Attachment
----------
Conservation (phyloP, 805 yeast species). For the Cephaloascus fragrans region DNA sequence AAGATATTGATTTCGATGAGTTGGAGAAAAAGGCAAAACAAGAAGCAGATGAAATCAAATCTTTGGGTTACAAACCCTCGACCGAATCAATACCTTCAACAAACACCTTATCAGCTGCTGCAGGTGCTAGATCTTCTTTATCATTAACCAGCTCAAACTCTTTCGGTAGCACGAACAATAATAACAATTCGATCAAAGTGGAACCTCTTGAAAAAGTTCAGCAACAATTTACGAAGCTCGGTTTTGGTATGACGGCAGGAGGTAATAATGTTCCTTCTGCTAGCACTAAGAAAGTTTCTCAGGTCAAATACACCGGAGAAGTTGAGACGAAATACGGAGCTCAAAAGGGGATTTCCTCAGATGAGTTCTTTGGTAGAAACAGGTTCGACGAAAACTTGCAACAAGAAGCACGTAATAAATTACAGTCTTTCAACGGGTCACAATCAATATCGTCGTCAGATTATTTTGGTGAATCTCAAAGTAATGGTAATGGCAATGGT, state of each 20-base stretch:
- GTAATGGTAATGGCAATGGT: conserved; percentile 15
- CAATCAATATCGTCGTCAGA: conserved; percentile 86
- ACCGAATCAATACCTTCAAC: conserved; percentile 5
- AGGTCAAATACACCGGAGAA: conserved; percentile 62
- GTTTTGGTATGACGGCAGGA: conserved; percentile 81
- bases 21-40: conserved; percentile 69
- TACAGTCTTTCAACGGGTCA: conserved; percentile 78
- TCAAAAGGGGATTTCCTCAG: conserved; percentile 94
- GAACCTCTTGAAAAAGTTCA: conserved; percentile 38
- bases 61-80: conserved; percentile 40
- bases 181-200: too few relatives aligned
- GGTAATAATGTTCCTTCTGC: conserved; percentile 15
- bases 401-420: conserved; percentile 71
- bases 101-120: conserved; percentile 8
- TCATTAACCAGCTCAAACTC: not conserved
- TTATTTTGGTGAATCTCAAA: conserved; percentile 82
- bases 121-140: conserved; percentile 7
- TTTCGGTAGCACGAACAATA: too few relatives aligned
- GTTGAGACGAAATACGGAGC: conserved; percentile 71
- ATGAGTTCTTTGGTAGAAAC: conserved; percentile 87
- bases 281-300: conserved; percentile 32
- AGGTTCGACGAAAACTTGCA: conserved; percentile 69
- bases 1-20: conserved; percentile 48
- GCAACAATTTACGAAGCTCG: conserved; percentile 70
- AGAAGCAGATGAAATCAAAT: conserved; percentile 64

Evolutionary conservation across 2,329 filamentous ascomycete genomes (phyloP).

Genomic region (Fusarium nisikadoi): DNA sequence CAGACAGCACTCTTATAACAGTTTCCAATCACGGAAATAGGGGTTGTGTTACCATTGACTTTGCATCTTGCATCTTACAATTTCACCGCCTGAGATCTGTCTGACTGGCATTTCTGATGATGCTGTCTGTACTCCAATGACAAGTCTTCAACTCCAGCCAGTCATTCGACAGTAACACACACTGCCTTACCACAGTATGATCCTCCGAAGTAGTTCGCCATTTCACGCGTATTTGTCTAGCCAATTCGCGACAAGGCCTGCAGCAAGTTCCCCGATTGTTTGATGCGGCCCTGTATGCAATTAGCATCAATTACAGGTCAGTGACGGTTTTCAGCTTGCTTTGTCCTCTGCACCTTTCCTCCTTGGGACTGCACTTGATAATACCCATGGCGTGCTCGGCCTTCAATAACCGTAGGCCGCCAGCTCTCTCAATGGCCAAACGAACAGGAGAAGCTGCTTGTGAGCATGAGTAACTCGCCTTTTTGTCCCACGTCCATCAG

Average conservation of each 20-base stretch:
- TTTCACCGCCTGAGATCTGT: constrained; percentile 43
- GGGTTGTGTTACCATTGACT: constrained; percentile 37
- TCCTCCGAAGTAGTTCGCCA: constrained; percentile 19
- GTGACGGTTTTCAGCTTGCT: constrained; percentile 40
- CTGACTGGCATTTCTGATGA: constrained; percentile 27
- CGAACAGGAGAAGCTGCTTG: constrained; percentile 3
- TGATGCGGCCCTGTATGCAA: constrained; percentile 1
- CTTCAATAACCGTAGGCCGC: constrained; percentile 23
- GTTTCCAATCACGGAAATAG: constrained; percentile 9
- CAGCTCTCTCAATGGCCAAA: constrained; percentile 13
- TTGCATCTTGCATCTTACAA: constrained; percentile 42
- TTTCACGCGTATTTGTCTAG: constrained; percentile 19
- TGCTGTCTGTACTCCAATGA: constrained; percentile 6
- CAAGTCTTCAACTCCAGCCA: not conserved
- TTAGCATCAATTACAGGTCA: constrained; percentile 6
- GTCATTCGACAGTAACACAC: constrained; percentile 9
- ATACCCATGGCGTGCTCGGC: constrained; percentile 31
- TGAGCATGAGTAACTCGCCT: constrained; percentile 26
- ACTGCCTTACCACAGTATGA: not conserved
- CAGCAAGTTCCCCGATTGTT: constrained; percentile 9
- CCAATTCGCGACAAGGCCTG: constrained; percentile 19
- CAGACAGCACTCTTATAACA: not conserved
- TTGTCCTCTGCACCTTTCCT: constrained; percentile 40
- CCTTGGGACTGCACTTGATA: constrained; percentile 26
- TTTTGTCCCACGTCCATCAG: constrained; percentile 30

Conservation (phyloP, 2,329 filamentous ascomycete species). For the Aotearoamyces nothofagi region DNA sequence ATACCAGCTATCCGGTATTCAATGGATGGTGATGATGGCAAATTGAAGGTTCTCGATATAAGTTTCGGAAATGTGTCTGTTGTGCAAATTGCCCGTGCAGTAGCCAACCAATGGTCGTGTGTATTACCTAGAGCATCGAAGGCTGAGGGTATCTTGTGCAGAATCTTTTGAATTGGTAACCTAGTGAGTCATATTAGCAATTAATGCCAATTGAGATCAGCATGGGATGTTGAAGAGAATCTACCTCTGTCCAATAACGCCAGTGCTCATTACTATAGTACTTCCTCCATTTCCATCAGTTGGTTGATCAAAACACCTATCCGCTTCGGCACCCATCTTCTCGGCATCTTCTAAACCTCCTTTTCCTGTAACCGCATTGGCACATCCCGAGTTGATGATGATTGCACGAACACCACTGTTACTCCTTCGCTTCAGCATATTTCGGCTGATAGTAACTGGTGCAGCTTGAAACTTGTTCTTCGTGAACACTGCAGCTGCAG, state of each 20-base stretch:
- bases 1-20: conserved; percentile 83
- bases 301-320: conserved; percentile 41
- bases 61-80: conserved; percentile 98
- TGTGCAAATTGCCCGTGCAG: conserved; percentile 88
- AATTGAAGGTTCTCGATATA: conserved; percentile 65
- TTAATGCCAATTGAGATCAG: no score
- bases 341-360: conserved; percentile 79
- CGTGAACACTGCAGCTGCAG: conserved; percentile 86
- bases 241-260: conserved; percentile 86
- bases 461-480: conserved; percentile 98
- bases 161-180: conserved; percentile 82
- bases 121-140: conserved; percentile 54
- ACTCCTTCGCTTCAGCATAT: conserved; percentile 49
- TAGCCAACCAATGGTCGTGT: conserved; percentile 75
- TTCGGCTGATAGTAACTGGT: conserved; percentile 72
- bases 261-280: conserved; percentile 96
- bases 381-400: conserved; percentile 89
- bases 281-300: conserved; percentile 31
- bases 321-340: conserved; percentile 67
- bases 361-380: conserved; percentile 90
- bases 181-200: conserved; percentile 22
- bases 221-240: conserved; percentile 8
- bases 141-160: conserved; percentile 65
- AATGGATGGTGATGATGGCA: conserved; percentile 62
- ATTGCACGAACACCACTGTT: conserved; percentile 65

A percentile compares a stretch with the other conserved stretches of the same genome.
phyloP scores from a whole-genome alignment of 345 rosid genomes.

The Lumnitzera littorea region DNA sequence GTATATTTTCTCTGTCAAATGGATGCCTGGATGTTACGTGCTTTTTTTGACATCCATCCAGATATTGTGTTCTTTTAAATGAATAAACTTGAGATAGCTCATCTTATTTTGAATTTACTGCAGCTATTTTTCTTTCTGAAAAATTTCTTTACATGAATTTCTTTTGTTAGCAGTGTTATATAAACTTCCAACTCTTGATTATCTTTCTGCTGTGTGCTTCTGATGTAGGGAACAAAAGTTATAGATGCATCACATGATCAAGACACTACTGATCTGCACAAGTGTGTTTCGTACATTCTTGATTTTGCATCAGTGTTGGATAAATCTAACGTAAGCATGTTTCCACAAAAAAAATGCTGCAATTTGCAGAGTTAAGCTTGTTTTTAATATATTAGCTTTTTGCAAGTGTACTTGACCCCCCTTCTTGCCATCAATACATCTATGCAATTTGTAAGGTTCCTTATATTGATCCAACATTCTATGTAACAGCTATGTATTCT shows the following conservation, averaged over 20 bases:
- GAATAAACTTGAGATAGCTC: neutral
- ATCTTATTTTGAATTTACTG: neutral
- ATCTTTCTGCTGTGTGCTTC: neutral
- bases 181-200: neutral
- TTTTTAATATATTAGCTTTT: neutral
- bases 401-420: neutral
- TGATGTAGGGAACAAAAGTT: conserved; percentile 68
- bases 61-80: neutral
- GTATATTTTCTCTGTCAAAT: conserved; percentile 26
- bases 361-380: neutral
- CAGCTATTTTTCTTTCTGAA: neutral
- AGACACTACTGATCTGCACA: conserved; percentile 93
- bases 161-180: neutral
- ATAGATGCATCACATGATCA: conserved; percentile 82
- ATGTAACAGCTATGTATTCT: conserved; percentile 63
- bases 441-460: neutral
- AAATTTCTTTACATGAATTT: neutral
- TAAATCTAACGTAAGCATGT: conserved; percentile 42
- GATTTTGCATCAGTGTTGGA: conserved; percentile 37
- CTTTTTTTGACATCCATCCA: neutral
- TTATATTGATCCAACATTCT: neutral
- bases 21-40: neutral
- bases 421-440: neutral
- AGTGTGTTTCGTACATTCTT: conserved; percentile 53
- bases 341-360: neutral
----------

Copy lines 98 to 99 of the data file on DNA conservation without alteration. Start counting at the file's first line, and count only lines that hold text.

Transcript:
- ATGTAACAGCTATGTATTCT: conserved; percentile 63
- bases 441-460: neutral